A consortium including LCIRAH, Leveraging Agriculture for Nutrition in South Asia (LANSA), has secured funding for research that will examine and make recommendations on how agriculture and food-related interventions can be better designed to improve nutrition, with particular focus on children and adolescent girls. The six-year (2013 - 2018) research programme is funded through a grant from the UK government. Led by the MS Swaminathan Research Foundation in  India, partners include: BRAC (Bangladesh), Collective for Social Science Research (Pakistan), Institute of Development Studies (UK), International Food Policy Research Institute (USA) and LCIRAH (UK).

Global Panel on Agriculture and Food Systems for Nutrition

In August 2013 LIDC was appointed as Secretariat for the Global Panel on Agriculture and Food Systems for Nutrition, funded through a grant from the UK Department for International Development (DFID) and the Bill & Melinda Gates Foundation. The purpose of the Panel is to provide global research and policy leadership to maximise the contribution of agriculture and food systems to improve nutrition and health outcomes, particularly of women and children.

Innovative Metrics and Methods for Agriculture and Nutrition Actions

Innovative Metrics and Methods for Agriculture and Nutrition Actions (IMMANA) is a new research partnership funded by the UK Department for International Development (DFID) and coordinated by LCIRAH. The aim of IMMANA is to accelerate the development of a robust scientific evidence base needed to guide changes in global agriculture to feed the world’s population projected to hit nine billion by 2050 in a way that is both healthy and sustainable.

Theme 3. Impact Evaluation

Seminar series 'What works in international development'

LIDC and its partner 3ie have developed a joint programme of events, including a monthly seminar series ‘What works in international development’, and a workshop on evaluating small n interventions.

Short course in impact evaluation

The working group has developed a short course in impact evaluation, which ran for the first time in November 2014.

DFID’s Global Evaluation Framework Agreement (GEFA)

LIDC and two of its constituent colleges, the London School of Hygiene & Tropical Medicine (LSHTM) and School of Oriental and African Studies (SOAS), are part of a consortium led by consultancy firm Mott MacDonald chosen as one of the service providers in DFID’s Global Evaluation Framework Agreement (GEFA).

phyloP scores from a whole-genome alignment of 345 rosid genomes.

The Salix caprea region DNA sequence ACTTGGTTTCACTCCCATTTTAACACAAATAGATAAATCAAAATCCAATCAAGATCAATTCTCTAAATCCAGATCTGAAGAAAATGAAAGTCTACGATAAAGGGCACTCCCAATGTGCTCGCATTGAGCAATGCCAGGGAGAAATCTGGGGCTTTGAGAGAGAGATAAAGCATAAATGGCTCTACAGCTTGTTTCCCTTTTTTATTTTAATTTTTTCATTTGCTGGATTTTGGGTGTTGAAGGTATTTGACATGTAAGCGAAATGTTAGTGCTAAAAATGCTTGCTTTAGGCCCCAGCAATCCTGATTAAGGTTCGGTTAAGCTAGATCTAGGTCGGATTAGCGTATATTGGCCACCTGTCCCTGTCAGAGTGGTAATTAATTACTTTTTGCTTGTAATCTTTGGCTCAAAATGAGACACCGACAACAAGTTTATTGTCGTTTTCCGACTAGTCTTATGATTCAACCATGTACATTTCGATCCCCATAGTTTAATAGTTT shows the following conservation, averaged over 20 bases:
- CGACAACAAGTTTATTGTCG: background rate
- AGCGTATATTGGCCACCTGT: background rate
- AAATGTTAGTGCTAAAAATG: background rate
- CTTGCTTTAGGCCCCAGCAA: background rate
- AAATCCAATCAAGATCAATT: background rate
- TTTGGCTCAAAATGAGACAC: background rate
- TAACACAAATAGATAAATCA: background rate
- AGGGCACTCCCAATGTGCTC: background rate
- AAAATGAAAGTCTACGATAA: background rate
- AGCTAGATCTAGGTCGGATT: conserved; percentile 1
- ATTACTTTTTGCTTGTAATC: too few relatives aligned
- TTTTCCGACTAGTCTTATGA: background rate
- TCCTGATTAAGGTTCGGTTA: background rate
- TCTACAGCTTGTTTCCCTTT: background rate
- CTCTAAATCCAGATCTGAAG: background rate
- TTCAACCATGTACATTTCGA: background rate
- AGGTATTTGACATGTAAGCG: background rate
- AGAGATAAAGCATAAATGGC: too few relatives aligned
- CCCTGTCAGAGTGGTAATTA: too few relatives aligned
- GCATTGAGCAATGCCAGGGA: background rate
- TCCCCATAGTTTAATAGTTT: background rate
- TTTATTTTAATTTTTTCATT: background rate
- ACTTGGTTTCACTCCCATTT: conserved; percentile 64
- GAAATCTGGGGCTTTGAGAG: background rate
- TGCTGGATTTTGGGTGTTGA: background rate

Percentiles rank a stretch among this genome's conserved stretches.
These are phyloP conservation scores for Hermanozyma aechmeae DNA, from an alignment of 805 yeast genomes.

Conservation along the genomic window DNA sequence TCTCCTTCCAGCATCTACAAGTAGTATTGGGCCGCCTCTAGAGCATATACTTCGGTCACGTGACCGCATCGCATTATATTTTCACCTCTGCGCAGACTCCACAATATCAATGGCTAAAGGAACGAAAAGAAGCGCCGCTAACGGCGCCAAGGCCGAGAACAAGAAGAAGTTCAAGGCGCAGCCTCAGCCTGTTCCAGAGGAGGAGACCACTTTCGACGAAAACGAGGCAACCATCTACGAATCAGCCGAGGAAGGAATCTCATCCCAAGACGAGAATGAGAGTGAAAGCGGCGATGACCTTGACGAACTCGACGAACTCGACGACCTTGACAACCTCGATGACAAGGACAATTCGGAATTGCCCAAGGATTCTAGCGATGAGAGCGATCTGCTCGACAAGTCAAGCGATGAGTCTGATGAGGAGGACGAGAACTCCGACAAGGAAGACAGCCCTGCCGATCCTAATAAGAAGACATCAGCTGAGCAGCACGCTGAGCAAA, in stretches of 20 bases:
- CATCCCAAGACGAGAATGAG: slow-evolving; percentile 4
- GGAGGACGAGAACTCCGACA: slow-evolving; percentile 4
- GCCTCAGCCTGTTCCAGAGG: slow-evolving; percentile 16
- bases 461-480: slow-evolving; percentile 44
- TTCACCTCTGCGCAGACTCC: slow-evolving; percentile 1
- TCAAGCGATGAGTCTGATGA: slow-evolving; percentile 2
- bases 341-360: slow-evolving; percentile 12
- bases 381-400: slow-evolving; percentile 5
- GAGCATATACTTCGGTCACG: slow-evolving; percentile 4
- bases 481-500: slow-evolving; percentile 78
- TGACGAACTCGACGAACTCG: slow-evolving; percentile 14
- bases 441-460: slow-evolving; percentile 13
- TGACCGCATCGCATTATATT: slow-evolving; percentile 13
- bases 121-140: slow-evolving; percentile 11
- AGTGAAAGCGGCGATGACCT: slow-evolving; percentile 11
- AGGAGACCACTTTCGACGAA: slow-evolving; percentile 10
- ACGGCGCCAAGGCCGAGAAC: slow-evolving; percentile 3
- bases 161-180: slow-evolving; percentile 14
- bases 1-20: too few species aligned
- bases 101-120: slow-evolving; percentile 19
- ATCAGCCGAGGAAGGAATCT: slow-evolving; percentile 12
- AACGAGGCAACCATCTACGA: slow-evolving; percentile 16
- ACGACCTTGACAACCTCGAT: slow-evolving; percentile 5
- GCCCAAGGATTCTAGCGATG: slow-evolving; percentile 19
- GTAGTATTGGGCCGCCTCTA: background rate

LIDC held a conference on ‘Measuring the Impact of Higher Education Interventions for Development’ and established a Working Group on Impact Evaluation that meets regularly.

Theme 4. Higher Education for Development

In March 2012 LIDC commissioned a study on ‘Examining development evaluation in higher education interventions’, supported by the UK Collaborative on Development Sciences. Subsequently, together with the Association of Commonwealth Universities, we organised an international conference ‘Measuring the Impact of Higher Education Interventions for Development’. Experts from higher education, impact evaluation and development sectors agreed on an urgent need to develop reliable metrics for higher education interventions at the individual, institutional and societal level. Following from the conference LIDC initiated a rigorous review of evidence for impact, supported by DFID, which was launched in April 2014.

LIDC has established a Working Group on Higher Education and Development that holds regular meetings.

Theme 5. Humanitarian Crises

Following an inter-collegiate workshop in 2014, LIDC established a new Working Group on humanitarian crises with researchers from Birkbeck, IOE, LSHTM and SOAS who were enthusiastic about the potential intercollegiate collaboration. The group, which includes NGO’s interested in research on humanitarian issues, has now met four times and begun interdisciplinary collaboration, including a project funded by LIDC’s interdisciplinary seed fund which examined and compared health and education interventions in Syrian refugee camps in Jordan. Working Group members have begun to develop an intercollegiate short course which will start in the spring of 2016.  LIDC is also providing support to the long-running Humanitarian Debate Series organized by Birkbeck, LSHTM, and Medicins Sans Frontieres.


To join an LIDC Working Group, please contact Gek Kwan-Lim.